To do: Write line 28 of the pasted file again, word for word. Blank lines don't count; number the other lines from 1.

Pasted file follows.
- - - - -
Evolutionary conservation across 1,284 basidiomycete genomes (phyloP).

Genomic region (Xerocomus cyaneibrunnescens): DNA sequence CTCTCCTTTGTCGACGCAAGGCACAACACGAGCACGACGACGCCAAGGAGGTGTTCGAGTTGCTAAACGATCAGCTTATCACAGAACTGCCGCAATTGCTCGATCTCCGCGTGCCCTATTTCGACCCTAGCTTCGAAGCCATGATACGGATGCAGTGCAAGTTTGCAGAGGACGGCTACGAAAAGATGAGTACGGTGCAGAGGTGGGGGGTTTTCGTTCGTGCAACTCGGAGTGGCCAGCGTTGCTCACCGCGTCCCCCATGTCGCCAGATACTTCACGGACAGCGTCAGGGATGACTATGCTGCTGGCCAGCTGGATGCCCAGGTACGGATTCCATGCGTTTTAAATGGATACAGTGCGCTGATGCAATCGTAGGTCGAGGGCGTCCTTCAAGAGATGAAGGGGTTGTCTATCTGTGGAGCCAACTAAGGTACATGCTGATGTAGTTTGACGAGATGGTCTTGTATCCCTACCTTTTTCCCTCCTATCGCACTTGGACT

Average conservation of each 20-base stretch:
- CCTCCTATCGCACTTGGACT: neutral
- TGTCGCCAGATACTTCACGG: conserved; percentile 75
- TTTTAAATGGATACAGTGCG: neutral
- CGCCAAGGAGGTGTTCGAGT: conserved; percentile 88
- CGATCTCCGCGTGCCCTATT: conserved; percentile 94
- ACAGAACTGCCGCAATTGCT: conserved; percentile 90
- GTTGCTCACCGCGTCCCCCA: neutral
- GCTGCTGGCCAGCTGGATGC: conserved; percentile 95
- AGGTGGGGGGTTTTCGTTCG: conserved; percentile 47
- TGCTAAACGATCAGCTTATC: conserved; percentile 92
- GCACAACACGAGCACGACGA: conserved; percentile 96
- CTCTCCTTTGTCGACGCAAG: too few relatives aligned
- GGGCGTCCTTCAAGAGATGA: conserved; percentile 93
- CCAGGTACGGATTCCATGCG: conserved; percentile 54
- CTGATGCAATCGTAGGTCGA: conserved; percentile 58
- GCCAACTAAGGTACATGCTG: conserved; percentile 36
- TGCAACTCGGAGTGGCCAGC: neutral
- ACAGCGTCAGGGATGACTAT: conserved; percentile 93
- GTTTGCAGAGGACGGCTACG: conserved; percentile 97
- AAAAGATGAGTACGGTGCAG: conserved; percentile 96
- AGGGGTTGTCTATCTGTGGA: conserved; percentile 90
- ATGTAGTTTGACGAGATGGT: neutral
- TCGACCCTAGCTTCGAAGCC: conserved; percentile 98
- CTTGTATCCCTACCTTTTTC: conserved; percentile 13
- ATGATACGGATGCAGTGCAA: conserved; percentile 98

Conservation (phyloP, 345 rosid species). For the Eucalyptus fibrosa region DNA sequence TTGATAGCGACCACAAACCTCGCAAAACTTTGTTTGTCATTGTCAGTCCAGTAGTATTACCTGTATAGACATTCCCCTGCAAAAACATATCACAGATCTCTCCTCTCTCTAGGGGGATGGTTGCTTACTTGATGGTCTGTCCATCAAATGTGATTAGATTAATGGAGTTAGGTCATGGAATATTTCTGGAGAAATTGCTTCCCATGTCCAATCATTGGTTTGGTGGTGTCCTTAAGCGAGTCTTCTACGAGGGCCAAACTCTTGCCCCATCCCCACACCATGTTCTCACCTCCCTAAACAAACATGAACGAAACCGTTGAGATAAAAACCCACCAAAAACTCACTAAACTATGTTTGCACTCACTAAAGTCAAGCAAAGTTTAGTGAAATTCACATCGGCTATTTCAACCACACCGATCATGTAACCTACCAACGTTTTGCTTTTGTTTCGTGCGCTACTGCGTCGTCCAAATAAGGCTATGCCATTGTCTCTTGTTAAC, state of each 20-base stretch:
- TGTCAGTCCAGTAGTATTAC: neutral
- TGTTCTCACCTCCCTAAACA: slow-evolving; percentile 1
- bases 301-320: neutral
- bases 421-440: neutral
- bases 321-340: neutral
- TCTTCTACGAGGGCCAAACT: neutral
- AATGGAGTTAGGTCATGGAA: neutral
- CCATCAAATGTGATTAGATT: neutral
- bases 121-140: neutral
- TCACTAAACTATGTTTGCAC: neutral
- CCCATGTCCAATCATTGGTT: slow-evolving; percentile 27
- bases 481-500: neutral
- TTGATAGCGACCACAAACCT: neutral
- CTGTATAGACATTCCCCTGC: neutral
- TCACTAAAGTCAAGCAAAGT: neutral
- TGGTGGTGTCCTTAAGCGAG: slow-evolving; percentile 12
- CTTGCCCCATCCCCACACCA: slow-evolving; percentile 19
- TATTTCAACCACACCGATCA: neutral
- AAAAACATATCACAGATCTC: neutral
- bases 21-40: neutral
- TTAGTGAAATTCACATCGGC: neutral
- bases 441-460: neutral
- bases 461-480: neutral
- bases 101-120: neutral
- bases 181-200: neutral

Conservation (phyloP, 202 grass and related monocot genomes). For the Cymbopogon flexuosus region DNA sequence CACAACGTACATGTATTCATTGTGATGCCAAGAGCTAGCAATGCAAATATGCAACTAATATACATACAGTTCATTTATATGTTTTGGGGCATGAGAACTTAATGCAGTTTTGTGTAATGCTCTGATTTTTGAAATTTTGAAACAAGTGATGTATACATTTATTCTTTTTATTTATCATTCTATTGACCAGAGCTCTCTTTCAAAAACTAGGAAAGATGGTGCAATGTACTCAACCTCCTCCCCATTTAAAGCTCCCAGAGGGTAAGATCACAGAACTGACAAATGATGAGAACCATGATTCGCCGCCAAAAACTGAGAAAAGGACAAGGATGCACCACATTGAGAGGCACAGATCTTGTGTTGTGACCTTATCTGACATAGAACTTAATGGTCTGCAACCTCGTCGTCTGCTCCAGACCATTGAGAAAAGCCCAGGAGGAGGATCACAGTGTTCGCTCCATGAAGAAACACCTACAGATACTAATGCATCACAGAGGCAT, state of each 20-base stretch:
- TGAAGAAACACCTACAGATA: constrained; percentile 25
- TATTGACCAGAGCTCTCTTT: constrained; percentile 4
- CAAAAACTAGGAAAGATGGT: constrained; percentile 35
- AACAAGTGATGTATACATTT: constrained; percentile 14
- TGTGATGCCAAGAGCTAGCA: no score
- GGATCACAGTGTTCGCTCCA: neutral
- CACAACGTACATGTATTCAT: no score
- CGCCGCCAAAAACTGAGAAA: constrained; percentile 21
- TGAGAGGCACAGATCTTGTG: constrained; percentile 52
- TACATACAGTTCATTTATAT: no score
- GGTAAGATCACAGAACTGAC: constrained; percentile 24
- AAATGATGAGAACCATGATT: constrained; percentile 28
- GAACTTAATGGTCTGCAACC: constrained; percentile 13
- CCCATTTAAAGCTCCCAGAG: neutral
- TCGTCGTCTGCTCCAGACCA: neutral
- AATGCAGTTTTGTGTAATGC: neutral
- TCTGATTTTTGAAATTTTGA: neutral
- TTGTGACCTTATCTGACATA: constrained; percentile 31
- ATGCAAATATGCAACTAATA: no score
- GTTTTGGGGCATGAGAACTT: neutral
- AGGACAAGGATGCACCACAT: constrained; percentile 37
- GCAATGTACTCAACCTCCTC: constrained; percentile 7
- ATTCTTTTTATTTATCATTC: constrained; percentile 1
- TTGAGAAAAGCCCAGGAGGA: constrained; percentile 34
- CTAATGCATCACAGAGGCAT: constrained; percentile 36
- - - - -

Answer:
- ATGATACGGATGCAGTGCAA: conserved; percentile 98